Regarding education, County Executive Glassman said that nearly all new, ongoing county revenue had been dedicated to public safety and education over the past four years, with Harford County Public Schools receiving approximately 50 cents of every county tax dollar.
He said the school board was finally coming to terms with difficult business decisions, similar to those faced by county government four years ago.
“Believe me, I know these decisions are tough, but being proactive on healthcare costs, pension and procurement reform does make a difference.” He noted that, in procurement alone, his administration has saved more than $9 million over four years, making money available for other priorities such as the school board’s budget request.
Addiction and behavioral health services remain a priority with the continued build-out of the Harford County Crisis Center, helped by a recent $750,000 state grant. The 24/7 crisis center launched a hotline and mobile crisis team in October. To date, it has handled 688 calls, and provided 138 visits, including 56 to adolescents aged 17 and younger.
As president of the Maryland Association of Counties for 2019, County Executive Glassman warned of a looming $1.5 billion structural state deficit and education mandates from the state’s Kirwan Commission. The Commission’s recommendations are expected to cost $4 billion over ten years, with a required local share that would force counties across the state to raise property taxes. The county executive also said he is supporting a state board to review the skyrocketing cost of prescription drugs that are straining the county’s budget and forcing some seniors and families to choose between medications and other household expenses. He said that the combination of these developments outside the county’s control serve as a reminder to be fiscally prudent at the local level.
In closing, the county executive recognized several Harford County citizens, some of whom were in the audience.
Local veterans of the Korean War were honored for their effort to build a Wall of Remembrance at the Korean War Veterans Memorial on the National Mall in Washington, D.C. Harford is the first county in the U.S. to contribute to the wall where the names of 30 local citizens who lost their lives in the conflict will be inscribed, and he encouraged his counterparts nationwide to follow Harford’s lead.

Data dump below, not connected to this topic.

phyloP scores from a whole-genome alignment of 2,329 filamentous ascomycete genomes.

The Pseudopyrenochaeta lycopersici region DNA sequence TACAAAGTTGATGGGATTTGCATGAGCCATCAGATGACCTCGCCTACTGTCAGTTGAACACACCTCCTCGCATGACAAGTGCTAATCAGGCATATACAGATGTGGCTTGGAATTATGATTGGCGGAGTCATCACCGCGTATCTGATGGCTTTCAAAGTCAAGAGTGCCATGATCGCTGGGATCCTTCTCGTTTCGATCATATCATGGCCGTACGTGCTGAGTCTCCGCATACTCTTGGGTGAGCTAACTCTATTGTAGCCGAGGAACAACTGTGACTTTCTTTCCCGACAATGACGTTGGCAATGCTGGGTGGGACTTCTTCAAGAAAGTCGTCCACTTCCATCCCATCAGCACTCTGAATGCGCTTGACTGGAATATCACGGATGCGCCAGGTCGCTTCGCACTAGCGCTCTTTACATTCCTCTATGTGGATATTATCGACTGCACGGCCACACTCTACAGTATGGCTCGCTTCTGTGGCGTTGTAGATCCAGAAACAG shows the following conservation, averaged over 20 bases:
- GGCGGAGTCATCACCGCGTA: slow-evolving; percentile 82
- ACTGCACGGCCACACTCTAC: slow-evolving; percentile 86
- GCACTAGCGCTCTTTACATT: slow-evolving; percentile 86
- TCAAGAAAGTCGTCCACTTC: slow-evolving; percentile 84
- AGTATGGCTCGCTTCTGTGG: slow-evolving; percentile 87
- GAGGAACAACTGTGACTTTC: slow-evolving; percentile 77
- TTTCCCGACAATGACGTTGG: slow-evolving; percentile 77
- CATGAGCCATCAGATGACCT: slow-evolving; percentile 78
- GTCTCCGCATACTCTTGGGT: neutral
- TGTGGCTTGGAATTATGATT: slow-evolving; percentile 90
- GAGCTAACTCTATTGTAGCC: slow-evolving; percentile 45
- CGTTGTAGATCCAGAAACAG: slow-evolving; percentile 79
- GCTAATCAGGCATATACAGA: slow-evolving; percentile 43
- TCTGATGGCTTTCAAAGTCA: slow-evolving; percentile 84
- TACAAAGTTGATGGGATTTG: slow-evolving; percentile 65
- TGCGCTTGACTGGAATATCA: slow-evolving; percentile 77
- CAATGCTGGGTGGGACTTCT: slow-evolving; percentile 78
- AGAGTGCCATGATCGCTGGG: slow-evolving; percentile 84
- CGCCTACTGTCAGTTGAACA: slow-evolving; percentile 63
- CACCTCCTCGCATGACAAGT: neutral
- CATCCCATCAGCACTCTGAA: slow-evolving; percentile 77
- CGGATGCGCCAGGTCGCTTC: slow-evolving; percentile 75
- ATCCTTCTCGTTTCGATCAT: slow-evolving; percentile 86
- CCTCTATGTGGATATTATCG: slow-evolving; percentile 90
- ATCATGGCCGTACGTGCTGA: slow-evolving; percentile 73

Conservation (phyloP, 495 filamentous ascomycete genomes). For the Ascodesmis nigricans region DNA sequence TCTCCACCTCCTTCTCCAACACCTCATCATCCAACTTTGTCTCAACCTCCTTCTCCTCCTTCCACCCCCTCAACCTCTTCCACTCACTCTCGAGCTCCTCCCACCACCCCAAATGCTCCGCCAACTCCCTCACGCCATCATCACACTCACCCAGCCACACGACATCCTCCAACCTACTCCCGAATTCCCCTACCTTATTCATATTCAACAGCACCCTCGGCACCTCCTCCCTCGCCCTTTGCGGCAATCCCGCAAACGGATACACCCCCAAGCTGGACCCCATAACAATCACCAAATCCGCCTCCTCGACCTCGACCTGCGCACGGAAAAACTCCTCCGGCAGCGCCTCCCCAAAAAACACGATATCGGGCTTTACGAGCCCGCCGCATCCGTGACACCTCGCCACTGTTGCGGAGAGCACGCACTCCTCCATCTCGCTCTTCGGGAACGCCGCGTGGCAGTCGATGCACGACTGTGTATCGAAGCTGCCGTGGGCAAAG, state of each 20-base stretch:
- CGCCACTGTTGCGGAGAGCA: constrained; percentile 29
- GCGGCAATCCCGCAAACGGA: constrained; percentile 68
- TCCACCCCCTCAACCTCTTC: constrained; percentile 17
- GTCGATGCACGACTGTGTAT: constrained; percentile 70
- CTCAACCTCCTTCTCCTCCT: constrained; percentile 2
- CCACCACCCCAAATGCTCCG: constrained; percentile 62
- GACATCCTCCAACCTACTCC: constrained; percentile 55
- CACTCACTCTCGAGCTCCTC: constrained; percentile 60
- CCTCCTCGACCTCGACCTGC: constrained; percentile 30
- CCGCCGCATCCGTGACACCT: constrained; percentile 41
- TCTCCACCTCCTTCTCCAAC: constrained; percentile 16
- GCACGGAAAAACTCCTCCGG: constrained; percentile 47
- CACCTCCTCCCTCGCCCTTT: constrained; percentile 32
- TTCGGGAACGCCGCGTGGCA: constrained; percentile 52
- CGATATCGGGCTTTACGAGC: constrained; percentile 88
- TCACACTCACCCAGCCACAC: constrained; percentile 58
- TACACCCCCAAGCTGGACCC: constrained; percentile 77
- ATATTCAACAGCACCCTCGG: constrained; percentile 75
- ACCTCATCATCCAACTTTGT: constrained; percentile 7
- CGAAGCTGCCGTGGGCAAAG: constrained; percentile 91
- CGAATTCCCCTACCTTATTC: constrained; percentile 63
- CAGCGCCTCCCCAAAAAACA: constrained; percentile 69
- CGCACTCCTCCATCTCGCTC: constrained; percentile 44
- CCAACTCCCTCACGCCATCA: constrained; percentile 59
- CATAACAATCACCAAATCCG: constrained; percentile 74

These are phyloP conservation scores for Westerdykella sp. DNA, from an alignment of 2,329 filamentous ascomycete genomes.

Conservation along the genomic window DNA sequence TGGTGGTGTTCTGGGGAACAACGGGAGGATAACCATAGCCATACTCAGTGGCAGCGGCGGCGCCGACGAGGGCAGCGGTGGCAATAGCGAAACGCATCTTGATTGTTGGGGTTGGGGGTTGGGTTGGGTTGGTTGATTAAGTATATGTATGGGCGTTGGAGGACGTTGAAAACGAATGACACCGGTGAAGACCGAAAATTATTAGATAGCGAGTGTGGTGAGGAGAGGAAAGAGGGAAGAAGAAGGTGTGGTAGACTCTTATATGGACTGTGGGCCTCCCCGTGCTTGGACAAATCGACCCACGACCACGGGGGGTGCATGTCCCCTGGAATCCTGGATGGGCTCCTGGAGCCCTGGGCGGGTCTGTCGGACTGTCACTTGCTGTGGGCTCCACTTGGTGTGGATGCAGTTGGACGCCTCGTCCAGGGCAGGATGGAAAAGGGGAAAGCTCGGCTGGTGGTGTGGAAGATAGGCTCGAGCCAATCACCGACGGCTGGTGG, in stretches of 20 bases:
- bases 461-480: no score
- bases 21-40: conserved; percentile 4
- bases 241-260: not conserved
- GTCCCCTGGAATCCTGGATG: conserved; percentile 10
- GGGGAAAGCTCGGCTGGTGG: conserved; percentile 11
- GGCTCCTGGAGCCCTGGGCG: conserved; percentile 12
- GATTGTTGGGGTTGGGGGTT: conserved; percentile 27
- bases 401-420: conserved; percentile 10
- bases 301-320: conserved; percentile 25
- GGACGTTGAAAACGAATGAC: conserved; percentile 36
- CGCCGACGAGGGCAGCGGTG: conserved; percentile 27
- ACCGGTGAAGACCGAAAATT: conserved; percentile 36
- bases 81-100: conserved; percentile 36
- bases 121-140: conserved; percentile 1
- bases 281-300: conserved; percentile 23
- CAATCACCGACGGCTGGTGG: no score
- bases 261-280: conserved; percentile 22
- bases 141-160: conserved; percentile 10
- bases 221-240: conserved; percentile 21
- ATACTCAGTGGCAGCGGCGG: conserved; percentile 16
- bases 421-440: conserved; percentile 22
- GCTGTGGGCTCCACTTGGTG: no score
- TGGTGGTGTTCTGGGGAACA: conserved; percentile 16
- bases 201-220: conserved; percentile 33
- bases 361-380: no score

Local residents Jacob and Tanisha, who have a young daughter, were recognized for achieving sobriety, demonstrating that recovery is possible. Jacob obtained full time employment with the help of Harford County’s Second Chance Job Fair.
Joe Ryan, manager of the Harford County Office of Drug Control Policy, was recognized upon his retirement after 45 years of dedicated public service, including 19 with county government.
County Executive Glassman ended his address calling for national unity, citing his administration’s partnership with Harford County Public Library in the “Choose Civility Harford County” campaign:
In a time when our nation has become paralyzed by those who divide us by red, blue, race, color, creed or gender, we are hoping to reach for our better angels so that we might be a model for the state and the nation in our discourse promoting respect, empathy and tolerance everywhere … I know some of you think this is naïve or too soft, but I have been through the murder of our deputies, workplace violence, the opioid epidemic, along with the loss of life in floods and blizzards. Through all of this, Harford County’s citizens have proved to me that love always wins. Thank you and God bless.”
The full text of the county executive’s speech is available on the county website at http://www.harfordcountymd.gov/1826/State-of-the-County-Addresses.
The Glassman administration’s 2014-18 progress report is on the county website at http://www.harfordcountymd.gov/2135/Annual-Progress-Reports.